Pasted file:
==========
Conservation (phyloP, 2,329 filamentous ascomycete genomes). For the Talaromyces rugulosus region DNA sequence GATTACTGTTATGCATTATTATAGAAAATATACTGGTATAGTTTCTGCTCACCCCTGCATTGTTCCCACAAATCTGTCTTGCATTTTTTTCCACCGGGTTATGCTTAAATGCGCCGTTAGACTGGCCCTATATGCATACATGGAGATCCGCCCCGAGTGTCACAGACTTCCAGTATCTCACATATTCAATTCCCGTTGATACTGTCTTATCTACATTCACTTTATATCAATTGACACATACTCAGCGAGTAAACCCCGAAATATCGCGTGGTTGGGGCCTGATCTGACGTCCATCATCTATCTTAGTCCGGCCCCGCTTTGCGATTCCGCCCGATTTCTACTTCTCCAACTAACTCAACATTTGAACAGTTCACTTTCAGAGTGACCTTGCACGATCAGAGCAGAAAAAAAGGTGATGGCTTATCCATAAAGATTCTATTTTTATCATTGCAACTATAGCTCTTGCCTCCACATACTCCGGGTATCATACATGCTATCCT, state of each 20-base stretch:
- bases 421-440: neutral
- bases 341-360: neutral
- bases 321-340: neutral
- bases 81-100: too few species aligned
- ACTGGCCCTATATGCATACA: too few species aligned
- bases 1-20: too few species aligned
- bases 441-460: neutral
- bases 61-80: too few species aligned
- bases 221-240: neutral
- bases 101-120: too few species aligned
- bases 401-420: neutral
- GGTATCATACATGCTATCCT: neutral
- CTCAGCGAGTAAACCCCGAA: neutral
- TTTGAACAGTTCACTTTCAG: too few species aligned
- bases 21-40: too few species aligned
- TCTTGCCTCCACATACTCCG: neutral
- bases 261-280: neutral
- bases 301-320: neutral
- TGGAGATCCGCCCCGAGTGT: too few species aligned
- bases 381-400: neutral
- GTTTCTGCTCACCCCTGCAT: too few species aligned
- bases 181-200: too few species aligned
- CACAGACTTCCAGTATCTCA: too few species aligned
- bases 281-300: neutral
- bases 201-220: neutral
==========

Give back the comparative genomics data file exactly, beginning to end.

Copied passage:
Conservation (phyloP, 2,329 filamentous ascomycete genomes). For the Talaromyces rugulosus region DNA sequence GATTACTGTTATGCATTATTATAGAAAATATACTGGTATAGTTTCTGCTCACCCCTGCATTGTTCCCACAAATCTGTCTTGCATTTTTTTCCACCGGGTTATGCTTAAATGCGCCGTTAGACTGGCCCTATATGCATACATGGAGATCCGCCCCGAGTGTCACAGACTTCCAGTATCTCACATATTCAATTCCCGTTGATACTGTCTTATCTACATTCACTTTATATCAATTGACACATACTCAGCGAGTAAACCCCGAAATATCGCGTGGTTGGGGCCTGATCTGACGTCCATCATCTATCTTAGTCCGGCCCCGCTTTGCGATTCCGCCCGATTTCTACTTCTCCAACTAACTCAACATTTGAACAGTTCACTTTCAGAGTGACCTTGCACGATCAGAGCAGAAAAAAAGGTGATGGCTTATCCATAAAGATTCTATTTTTATCATTGCAACTATAGCTCTTGCCTCCACATACTCCGGGTATCATACATGCTATCCT, state of each 20-base stretch:
- bases 421-440: neutral
- bases 341-360: neutral
- bases 321-340: neutral
- bases 81-100: too few species aligned
- ACTGGCCCTATATGCATACA: too few species aligned
- bases 1-20: too few species aligned
- bases 441-460: neutral
- bases 61-80: too few species aligned
- bases 221-240: neutral
- bases 101-120: too few species aligned
- bases 401-420: neutral
- GGTATCATACATGCTATCCT: neutral
- CTCAGCGAGTAAACCCCGAA: neutral
- TTTGAACAGTTCACTTTCAG: too few species aligned
- bases 21-40: too few species aligned
- TCTTGCCTCCACATACTCCG: neutral
- bases 261-280: neutral
- bases 301-320: neutral
- TGGAGATCCGCCCCGAGTGT: too few species aligned
- bases 381-400: neutral
- GTTTCTGCTCACCCCTGCAT: too few species aligned
- bases 181-200: too few species aligned
- CACAGACTTCCAGTATCTCA: too few species aligned
- bases 281-300: neutral
- bases 201-220: neutral